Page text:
Ludovico II of Saluzzo
Ludovico was the son of Ludovico I of Saluzzo and Isabella of Montferrat. He continued his father's war against Charles I of Savoy, which had depleted Saluzzo's fortunes, but again without notable results. Following his father's death in April 1475, Ludovico became marquess of Saluzzo. In an effort to foster trade, he patronized the construction of an alpine tunnel under Monviso which was completed in 1480.
Worsening relations with duke Charles of Savoy, hastened Ludovico's allegiance to the French king Charles VIII. In 1487, Ludovico asked Charles for an army to relieve the siege of Saluzzo, but the city fell to Louis Tailland on 3 April 1587. Ludovico fled to Provence and remained in exile until 1490.
In 1499, Ludovico was with the French forces of Louis XII of France that invaded the Duchy of Milan. Following the French loss of Naples, Ludovico was sent to Gaeta and reinforced the city upon his arrival. Francesco II Gonzaga, Marquess of Mantua, leading a French army to Gaeta, resigned his command to Ludovico. Ludovico encamped his army across from the Spanish separated by the Garigliano river. The Spanish, with the building of a pontoon bridge, were able to launch a surprise attack on Ludovico's army and defeated it at the Battle of Garigliano in 1503.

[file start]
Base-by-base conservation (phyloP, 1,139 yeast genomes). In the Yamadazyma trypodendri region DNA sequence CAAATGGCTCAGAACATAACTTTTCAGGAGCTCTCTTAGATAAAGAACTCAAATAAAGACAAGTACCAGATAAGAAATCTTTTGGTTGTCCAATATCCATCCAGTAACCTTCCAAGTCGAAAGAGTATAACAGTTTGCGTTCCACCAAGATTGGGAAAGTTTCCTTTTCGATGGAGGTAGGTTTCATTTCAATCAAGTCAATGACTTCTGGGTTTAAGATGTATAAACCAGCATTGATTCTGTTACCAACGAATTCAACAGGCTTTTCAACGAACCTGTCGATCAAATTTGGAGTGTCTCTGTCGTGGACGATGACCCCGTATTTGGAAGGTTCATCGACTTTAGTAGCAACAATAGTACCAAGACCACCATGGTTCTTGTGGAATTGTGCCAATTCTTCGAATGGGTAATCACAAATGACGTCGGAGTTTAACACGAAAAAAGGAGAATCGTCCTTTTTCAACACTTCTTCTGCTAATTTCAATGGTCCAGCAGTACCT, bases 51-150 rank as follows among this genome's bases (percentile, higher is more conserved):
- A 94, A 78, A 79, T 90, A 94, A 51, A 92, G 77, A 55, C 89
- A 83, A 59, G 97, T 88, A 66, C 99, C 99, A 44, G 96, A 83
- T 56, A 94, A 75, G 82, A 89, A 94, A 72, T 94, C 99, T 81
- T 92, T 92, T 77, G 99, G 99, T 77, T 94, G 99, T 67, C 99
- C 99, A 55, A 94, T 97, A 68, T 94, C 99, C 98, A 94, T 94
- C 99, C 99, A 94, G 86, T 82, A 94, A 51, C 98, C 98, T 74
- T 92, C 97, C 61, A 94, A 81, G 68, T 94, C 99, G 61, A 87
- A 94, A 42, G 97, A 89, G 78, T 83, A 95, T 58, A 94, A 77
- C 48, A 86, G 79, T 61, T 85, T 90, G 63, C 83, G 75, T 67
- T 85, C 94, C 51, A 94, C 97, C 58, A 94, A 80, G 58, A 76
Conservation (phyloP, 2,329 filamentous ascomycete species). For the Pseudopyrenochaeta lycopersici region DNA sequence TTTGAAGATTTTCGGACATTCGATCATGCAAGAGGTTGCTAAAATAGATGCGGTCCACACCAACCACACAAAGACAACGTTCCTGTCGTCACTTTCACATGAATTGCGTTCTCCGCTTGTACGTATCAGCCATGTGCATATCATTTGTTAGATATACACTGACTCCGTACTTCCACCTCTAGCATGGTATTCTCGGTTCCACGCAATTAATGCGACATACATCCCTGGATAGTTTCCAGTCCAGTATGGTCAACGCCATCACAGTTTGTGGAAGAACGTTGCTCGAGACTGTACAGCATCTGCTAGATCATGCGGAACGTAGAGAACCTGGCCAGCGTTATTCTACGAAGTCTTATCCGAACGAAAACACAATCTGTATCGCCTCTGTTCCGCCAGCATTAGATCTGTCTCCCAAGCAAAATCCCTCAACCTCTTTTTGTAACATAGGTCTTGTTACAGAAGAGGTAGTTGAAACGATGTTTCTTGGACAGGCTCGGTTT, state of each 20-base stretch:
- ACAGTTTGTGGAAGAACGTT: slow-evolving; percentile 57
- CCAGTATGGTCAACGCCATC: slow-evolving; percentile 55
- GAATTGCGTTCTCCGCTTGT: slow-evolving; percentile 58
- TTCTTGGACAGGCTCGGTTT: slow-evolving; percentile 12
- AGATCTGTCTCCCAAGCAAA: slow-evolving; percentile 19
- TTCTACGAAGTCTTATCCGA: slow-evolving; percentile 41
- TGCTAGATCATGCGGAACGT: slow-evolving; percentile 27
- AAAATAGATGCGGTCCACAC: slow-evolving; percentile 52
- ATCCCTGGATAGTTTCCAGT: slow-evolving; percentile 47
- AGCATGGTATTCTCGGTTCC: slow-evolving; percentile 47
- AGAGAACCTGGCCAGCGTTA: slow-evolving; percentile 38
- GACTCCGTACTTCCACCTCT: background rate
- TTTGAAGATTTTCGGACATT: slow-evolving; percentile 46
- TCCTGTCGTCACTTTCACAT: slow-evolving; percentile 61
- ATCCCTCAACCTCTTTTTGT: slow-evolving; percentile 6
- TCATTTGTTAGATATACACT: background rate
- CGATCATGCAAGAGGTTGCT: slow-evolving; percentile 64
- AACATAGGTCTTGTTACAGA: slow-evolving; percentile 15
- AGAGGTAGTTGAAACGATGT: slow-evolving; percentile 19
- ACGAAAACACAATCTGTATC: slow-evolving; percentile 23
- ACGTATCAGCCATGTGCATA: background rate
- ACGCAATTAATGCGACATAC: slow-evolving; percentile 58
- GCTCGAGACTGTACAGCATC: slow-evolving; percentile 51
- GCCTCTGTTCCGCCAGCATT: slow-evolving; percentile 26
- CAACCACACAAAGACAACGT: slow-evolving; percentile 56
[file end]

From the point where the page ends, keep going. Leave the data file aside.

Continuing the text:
A monument to him is located in the church of San Giovanni at Saluzzo, commissioned by his wife Margaret and executed by Benedetto Briosco in 1508. Ludovico II was also the initiator of the Neo-Gothic Cathedral of Saluzzo and of the first Alpine tunnel, the Buco di Viso (2,880 metres above sea level).
Ludovico and Margaret had:
- Day, William R.; Matzke, Michael; Saccocci, Andrea (2020). Medieval European Coinage. 12, Northern Italy. Cambridge University Press.
- Mallett, Michael; Shaw, Christine (2012). The Italian Wars, 1494-1559. Pearson Educational.
- Tavuzzi, Michael (2007). Renaissance Inquisitors: Dominican Inquisitors and Inquisitorial Districts in Northern Italy, 1474- 1527. Brill.
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